Monday, November 17, 2014

It's amazing how certain songs can take me back to specific points in my recovery.  "Majesty" by  Delerious? and "Here is our King" by David Crowder Band are two songs that are etched into my memory because of everything that was going on in my life at the time I first heard them.  I've been listening to them again lately, and they almost immediately take me back to when I was 23- an age when I was too young to be afraid of traveling by myself, and old enough to tackle the dreams I was holding inside.

With that said, I am going to jump to 2007 again, because I feel like that is when I finally had my 'aha' moment of "I don't want to be a slave to food anymore, and I don't have to be a slave to food anymore."  The years leading up to '07 included finishing up my freshman year at NCU, living in ND for about 9 months, going to YWAM-MN for 5 months, going back to NCU, then going to a communtiy college in OR, then heading home to prepare for a trip to Bolivia.  Running from something?
While attending the community college in OR in 2006, I had applied to be a short-term mission volunteer with International Ministries (it is the mission organization that is part of American Baptist Churches, which is the type of church I was attending at that time.). I found out in the spring of 2006 that I had been accepted as a volunteer, and I had been matched with a missionary family in Cochabamba, Bolivia. I think I was originally supposed to head for Cochabamba in January of 2007, but the flight got delayed until April due to some political unrest going on that made travel a lot less safe than normal.

When I got there in April, my life still revolved around using calories and exercise as coping mechanisms, and even though doing that didn't help me at all, I still went to food for comfort when I was stressed, confused, upset, scared, anything. Then I would promise myself that I would go for a run the next day to burn off what I just ate. Then I would promise myself I would stop eating sweets and high-calorie foods. Then I would break that promise to myself a few days later, feel horrible, and go on with life pretending it was all good.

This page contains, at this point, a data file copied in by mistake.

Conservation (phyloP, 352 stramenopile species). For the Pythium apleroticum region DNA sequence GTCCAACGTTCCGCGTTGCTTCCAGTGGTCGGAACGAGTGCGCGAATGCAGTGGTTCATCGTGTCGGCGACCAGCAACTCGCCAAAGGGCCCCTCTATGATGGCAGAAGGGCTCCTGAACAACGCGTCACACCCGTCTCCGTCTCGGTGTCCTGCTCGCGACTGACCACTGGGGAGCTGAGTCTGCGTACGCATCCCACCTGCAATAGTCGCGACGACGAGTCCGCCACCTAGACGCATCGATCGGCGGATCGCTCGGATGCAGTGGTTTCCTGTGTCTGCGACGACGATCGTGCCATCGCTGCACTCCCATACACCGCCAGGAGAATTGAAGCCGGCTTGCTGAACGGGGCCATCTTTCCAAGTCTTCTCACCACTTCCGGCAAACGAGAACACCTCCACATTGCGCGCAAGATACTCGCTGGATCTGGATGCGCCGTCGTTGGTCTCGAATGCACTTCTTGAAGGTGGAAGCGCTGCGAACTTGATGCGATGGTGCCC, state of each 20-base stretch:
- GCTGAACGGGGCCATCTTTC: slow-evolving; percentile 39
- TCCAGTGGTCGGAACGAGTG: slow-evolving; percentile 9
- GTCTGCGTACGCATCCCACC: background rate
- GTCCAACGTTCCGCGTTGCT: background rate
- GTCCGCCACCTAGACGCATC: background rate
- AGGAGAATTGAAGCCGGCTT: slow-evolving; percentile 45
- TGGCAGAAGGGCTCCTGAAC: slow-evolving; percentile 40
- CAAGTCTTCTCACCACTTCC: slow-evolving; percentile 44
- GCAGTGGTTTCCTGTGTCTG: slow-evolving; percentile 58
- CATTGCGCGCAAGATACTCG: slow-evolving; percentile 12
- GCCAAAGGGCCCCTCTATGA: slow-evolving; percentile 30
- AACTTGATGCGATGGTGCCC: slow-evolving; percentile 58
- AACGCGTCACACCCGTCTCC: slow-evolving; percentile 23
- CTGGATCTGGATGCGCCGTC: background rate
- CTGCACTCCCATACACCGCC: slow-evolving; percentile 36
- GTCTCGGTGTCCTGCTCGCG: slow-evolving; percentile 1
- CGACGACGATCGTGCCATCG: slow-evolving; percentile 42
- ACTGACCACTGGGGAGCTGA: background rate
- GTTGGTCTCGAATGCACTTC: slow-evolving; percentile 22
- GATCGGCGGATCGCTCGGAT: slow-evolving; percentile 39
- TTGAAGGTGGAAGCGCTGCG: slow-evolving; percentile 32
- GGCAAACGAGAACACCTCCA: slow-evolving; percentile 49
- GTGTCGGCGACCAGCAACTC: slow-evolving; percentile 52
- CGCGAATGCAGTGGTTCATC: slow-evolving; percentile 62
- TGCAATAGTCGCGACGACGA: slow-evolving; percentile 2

Being in Cochabamba was the first time I realized that what I was doing to my body could eventually kill me. People could tell me that I was unhealthy all they wanted to, but until I was up at 3 in the morning, puking my guts out becuase I had some extra cookies, their words meant nothing. (The puking was NOT intentional.). When the doctors back home told me that I would get osteoporosis if I didn't eat enough calcium or that my hair would start falling out or that my teeth would rot, or anything else that would be scary to someone in her right mind, all I could think was, "I'd rather die than be fat."  It's easy to think those things when you're still (relatively) physically okay.  However, once you are reminded of your own mortality, it's hard to convince yourself that being a healthy weight is the worst thing in the world. 

In all the disgusting bingeing episodes I subjected myself to in order to get to a healthy weight when I was in high school, I had never made myself physically ill. Even though I was, in reality, hurting my body, it seemed like none of the damage was permanent. Even when my heart would start racing  and skipping beats because I was doing endless jumping jacks in my room on a full stomach, my heart rate would eventually normalize again and stop skipping beats.   All the 'damage' seemed to be temporary; and besides, I was young and unstoppable.   And pretty stupid. ;)

Bolivia was the first place where bingeing on sweets made me violently ill.  It was the first place where eating a vegetarian meal made everything (yes, everything) on my inside come to the outside.  It was the first place where eating old food just because it was in the fridge and I didn't want to 'waste' any money buying new food put me into the hospital. It was the first place where my actions had immediate consequences, and I had to make some decisions.  In short, it was the first place I remember being disciplined and held accountable for my actions. 

Trust Jesus, even when everything is confusing. (Imagine going from a land where you're the boss, to a land where you can't even communicate.)  Trust Him, even when I can't have my precious exercise time? (That's the sound of idols crashing to the ground.)  Trust Him, even when things are so completely beyond my control?  (Did I just get lost in the city? I am 24 years old, and I just got lost.)